RESOLVED, BY THE COUNCIL OF THE DISTRICT OF COLUMBIA, That this
resolution may be cited as
Sense of the Council Against Amending the 1910 Height Act
Resolution of 2013
Sec. 2. The Members of the Council of the District of Columbia find that:
(1) For over a century, the height of buildings in the District of Columbia has been limited by
the width of the abutting street: in residential areas, the height may be no greater than the width of the
street; in commercial areas, the height may be no greater than the width of the street plus 20 feet.
However, regardless of street width, residential building heights may not exceed 90 feet, and
commercial heights may not exceed 130 feet except on the north side of Pennsylvania Avenue
between the Capitol and the White House where the maximum height may be 160 feet. These
restrictions are part of the federal Height of Buildings Act of 1910, effective June 1, 1910, commonly
(2) The effect of the Height Act has been to spread development across the city. This is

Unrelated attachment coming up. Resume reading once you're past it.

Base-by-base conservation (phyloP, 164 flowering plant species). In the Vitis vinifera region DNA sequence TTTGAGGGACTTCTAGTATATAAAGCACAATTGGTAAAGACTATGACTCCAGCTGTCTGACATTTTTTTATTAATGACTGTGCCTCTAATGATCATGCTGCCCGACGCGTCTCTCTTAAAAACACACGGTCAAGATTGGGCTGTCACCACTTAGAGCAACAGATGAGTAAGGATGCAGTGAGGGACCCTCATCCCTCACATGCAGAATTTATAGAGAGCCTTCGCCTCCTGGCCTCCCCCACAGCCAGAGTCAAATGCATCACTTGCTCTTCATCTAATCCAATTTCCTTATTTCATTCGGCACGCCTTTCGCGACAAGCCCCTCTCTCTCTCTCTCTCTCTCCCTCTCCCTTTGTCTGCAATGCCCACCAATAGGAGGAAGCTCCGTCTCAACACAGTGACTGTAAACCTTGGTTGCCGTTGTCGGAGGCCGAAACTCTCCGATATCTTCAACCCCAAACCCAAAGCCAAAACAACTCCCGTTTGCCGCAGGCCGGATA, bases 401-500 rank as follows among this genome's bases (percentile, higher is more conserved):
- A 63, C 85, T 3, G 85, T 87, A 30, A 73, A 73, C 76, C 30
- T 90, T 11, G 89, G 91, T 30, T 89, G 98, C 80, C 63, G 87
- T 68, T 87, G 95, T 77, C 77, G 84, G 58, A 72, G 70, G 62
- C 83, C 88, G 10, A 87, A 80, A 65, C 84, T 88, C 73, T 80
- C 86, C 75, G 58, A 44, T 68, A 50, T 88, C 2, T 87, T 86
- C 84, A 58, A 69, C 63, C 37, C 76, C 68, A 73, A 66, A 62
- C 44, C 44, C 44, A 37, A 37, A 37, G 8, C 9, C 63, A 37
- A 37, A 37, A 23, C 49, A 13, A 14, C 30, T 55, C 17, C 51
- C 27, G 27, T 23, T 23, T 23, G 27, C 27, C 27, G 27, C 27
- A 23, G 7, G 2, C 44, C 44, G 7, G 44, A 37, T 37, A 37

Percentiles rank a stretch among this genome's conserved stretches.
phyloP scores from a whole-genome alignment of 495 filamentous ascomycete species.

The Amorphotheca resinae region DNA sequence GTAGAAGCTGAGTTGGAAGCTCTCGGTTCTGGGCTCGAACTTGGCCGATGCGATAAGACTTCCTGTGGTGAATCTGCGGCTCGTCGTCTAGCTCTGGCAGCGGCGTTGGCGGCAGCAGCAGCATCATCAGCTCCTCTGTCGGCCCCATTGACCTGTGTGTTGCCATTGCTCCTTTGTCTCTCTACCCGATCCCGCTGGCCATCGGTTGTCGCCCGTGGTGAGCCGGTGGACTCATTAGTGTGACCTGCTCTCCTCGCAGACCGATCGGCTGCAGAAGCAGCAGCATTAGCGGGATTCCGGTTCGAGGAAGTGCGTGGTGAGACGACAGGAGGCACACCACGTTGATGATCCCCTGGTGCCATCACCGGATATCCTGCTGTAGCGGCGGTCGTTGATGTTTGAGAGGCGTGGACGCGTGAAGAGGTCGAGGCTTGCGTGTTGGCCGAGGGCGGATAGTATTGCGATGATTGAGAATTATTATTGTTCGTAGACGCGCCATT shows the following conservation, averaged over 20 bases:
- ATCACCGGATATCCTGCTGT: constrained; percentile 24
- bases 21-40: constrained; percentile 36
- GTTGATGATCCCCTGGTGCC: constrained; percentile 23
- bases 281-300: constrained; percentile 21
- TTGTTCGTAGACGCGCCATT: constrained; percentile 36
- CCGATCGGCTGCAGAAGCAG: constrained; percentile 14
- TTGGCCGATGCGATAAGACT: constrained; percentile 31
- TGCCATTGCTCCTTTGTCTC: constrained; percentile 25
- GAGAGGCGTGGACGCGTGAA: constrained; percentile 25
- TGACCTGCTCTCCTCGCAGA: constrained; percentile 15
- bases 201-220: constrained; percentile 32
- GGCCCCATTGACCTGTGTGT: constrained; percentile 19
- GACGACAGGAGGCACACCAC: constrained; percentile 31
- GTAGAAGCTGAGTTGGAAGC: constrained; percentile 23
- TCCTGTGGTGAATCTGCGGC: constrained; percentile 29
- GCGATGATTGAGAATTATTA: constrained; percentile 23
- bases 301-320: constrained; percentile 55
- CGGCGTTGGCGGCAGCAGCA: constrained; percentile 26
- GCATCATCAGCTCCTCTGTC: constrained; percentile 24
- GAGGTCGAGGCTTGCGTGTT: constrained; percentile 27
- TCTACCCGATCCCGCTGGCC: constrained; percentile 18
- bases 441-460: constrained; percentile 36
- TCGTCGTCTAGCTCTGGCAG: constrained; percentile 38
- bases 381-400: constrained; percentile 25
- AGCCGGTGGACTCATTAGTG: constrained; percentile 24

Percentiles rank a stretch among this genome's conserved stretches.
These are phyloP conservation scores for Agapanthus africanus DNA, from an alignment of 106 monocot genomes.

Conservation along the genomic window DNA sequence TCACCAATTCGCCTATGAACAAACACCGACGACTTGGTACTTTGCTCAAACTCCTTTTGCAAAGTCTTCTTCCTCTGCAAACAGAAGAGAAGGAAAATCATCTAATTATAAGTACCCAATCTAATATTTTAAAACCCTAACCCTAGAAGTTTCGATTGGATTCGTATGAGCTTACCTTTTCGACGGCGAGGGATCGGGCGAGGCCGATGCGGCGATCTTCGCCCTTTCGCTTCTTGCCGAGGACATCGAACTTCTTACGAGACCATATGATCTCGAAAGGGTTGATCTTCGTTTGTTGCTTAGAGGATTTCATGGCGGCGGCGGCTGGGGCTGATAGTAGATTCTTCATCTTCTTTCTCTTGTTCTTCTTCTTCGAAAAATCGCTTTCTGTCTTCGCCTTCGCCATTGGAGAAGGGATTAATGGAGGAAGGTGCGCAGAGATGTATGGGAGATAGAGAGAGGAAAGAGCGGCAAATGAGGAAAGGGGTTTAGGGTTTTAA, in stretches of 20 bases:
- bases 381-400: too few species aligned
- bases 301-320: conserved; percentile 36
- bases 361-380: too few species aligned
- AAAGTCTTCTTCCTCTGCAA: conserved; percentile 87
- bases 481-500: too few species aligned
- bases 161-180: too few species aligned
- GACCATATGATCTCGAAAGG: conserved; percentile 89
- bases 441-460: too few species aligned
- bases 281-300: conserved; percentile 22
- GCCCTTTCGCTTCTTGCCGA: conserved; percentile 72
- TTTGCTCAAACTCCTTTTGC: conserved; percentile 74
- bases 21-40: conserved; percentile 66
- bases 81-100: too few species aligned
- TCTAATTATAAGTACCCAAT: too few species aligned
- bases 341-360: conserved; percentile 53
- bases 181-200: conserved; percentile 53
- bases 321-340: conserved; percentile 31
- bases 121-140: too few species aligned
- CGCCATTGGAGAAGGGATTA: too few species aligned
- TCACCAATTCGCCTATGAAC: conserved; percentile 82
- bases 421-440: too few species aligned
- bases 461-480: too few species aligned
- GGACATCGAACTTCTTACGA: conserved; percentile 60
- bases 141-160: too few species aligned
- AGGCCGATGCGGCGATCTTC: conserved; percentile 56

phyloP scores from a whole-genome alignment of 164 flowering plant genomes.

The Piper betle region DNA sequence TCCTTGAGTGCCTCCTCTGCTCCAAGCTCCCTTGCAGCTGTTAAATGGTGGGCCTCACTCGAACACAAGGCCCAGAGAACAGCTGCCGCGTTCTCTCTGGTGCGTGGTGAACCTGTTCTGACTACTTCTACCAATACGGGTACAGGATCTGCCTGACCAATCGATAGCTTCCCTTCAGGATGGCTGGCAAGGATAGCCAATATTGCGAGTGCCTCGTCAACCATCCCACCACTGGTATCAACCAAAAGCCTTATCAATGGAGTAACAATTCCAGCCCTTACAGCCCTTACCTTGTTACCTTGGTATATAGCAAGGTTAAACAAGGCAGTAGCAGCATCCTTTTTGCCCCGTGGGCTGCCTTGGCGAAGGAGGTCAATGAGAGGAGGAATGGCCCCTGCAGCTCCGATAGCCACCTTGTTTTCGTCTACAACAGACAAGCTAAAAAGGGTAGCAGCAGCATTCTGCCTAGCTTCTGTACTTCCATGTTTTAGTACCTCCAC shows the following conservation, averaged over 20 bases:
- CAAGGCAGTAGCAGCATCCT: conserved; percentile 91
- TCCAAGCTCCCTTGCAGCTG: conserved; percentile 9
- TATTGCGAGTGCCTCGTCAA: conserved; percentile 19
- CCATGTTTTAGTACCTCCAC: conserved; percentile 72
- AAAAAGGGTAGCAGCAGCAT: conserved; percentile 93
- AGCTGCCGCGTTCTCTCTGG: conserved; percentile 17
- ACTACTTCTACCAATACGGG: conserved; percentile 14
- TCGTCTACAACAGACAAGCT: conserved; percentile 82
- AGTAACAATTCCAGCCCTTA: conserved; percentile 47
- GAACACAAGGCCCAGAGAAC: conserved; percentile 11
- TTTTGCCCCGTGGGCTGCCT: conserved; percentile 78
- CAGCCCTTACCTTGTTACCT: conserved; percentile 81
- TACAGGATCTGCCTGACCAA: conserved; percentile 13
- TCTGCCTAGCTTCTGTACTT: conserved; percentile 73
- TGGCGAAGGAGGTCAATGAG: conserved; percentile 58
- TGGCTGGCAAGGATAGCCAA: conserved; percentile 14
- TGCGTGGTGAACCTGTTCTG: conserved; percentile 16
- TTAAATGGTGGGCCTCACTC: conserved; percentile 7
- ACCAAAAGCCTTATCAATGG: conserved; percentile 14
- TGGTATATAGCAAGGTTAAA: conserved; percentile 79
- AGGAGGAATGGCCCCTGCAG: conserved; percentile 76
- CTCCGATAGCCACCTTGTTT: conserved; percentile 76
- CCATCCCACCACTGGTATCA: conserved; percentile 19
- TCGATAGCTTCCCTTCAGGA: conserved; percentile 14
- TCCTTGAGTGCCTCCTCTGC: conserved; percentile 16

because the restriction on building heights has limited the concentration of skyscrapers and density
that characterize the downtowns of major American cities.
(3) Another effect of the Height Act has been to create a horizontal skyline that serves to
highlight such monumental buildings as the United States Capitol, the Washington Monument, the
Washington National Cathedral, and the Basilica of the National Shrine of the Immaculate
(4) An additional effect of the Height Act is that throughout the city
from Anacostia to
Brookland to Cleveland Park
historic buildings have not been overwhelmed by dominating, taller
buildings, and a human scale has been maintained that is uncharacteristic of any other major U.S. city.